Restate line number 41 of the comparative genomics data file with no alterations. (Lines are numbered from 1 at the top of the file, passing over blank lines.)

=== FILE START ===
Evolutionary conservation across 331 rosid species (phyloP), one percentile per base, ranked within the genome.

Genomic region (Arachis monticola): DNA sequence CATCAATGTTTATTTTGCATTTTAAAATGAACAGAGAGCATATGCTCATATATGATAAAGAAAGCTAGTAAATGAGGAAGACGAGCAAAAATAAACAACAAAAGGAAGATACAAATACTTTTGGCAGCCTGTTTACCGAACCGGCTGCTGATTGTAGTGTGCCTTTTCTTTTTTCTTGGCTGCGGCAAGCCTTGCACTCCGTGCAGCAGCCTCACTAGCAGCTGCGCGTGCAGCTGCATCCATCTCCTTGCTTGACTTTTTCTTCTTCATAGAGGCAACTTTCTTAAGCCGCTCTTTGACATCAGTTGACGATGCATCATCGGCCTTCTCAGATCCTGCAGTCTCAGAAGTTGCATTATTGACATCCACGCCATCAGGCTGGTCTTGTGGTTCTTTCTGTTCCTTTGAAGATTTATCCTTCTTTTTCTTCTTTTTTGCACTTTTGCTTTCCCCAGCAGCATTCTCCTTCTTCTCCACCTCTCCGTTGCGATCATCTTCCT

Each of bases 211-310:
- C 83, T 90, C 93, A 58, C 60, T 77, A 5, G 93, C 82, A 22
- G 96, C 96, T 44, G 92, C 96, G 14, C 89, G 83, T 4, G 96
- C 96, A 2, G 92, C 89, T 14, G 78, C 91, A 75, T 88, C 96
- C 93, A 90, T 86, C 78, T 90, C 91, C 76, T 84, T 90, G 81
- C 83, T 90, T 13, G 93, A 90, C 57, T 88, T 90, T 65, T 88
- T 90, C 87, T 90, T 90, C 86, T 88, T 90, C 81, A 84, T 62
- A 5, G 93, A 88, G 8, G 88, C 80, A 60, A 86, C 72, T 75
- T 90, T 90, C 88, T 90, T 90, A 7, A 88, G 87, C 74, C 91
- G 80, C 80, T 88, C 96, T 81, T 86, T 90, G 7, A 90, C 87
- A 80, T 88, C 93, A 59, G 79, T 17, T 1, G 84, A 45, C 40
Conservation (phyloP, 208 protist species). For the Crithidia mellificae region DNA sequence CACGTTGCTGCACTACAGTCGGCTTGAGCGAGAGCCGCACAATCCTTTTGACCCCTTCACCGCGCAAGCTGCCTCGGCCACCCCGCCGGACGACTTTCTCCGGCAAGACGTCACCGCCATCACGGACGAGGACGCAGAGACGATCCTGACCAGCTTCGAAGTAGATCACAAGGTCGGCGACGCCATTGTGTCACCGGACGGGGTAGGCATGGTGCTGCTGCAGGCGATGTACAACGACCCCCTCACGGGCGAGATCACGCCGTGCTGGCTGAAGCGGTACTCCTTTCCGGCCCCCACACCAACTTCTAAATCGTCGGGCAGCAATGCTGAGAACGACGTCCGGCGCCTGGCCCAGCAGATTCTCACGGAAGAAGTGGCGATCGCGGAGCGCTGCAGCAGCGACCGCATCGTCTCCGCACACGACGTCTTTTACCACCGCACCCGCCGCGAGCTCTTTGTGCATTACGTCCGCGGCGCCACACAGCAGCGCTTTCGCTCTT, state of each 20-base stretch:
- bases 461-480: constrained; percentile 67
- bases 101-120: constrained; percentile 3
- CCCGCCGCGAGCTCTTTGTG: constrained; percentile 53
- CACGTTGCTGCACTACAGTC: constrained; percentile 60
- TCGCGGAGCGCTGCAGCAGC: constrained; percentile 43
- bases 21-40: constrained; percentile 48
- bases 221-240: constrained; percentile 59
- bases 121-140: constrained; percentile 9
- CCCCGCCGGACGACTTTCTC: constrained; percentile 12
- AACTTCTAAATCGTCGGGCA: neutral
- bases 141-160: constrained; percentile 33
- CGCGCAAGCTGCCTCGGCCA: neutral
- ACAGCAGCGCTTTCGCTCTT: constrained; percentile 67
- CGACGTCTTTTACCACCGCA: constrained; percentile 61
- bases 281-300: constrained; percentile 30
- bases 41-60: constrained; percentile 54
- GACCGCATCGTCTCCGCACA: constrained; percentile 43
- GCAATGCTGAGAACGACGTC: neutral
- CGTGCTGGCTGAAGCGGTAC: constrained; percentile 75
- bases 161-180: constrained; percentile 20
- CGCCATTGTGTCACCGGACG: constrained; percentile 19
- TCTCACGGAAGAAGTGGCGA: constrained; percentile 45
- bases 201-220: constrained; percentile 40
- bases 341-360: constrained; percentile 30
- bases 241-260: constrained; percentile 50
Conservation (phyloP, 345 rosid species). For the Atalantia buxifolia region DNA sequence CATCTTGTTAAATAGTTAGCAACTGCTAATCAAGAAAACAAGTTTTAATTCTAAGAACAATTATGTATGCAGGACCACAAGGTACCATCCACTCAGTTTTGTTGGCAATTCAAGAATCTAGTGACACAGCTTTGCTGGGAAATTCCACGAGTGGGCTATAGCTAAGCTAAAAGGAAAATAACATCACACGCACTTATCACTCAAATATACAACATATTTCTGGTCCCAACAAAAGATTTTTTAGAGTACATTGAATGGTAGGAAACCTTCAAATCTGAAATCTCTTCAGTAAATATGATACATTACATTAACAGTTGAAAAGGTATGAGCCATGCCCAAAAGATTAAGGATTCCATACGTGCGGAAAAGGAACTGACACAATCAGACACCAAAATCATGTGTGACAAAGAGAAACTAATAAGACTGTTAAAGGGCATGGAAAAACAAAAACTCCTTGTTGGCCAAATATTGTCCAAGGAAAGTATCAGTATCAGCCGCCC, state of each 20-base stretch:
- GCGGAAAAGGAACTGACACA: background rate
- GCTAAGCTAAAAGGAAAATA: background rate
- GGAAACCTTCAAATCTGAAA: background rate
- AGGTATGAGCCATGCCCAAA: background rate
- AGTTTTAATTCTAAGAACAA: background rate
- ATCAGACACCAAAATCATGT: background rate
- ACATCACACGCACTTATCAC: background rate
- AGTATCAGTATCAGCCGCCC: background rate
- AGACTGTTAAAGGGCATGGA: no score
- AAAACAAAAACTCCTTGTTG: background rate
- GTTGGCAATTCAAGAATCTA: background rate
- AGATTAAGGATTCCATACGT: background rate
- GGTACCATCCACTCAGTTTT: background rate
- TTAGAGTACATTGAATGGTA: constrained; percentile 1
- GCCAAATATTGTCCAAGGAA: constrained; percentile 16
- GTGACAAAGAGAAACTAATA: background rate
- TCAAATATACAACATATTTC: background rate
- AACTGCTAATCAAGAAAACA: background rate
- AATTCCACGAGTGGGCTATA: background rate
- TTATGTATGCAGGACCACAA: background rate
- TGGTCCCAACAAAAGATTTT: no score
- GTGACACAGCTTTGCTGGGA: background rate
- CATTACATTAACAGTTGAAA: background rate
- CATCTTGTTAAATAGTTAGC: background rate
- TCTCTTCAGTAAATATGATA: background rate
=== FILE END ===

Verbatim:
- GCGGAAAAGGAACTGACACA: background rate